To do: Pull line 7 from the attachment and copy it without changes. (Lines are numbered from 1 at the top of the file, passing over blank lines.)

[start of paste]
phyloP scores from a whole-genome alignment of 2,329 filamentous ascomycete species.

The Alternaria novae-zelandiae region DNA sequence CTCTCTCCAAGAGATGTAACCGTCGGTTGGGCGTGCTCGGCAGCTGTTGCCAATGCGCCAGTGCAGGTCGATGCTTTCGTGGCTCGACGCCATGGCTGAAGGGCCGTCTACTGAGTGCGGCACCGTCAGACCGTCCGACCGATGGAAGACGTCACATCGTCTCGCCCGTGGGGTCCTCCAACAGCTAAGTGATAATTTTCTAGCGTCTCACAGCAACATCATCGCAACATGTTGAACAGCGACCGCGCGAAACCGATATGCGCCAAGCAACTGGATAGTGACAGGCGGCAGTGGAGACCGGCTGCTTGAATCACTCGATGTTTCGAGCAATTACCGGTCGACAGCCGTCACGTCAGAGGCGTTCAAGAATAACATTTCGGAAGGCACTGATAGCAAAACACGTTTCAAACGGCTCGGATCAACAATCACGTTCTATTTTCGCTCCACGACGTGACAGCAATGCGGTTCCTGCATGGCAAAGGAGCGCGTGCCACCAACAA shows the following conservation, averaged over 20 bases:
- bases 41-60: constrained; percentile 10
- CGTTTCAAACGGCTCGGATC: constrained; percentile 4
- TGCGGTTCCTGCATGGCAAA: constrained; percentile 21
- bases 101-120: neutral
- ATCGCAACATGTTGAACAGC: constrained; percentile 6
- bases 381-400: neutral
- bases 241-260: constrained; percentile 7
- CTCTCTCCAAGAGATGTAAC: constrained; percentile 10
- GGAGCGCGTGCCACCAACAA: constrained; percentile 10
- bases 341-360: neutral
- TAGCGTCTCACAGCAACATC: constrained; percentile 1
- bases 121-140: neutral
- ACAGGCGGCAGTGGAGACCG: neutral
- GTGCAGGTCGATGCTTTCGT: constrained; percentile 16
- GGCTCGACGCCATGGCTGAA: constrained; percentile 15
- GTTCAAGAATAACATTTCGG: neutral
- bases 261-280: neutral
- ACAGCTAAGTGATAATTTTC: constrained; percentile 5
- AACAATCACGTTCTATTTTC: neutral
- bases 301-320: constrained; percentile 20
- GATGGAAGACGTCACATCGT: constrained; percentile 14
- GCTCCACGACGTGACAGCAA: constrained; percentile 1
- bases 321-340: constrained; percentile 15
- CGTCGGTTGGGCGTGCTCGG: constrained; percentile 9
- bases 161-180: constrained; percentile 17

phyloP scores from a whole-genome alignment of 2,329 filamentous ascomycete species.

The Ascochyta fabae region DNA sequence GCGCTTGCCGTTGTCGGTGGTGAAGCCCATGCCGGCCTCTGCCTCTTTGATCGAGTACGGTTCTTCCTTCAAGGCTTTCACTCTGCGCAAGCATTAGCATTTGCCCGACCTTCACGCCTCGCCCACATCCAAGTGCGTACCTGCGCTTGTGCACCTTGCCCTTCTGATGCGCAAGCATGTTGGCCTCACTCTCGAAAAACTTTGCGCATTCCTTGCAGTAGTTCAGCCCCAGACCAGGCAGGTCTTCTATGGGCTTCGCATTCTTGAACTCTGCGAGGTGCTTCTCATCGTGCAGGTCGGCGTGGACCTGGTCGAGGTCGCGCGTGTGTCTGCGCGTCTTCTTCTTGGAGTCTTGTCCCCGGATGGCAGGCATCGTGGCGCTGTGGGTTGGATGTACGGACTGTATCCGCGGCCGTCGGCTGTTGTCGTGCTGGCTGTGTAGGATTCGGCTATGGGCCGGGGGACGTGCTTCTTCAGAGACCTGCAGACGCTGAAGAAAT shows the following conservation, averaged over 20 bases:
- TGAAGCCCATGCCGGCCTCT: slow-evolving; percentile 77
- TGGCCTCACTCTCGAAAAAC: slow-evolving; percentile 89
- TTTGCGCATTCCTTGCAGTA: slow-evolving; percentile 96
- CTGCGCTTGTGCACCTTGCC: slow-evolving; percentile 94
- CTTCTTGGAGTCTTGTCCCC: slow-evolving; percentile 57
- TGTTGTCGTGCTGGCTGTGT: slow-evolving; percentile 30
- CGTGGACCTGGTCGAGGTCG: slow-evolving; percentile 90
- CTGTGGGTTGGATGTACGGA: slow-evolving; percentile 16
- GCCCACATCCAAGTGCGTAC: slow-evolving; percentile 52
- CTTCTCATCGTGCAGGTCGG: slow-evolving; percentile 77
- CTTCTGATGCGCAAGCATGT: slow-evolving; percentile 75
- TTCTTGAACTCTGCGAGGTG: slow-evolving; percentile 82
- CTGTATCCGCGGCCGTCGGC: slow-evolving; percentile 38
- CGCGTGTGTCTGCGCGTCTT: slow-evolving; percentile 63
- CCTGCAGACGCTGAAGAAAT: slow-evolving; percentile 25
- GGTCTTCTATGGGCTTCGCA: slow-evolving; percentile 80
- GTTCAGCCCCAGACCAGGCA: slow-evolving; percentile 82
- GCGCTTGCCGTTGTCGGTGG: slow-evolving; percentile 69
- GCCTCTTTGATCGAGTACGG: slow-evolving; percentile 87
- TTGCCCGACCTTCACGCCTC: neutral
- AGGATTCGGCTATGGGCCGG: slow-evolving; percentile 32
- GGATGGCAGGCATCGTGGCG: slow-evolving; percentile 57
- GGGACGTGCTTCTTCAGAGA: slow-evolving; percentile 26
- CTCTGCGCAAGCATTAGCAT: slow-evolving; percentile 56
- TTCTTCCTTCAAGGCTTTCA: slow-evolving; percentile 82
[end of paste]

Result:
- ATCGCAACATGTTGAACAGC: constrained; percentile 6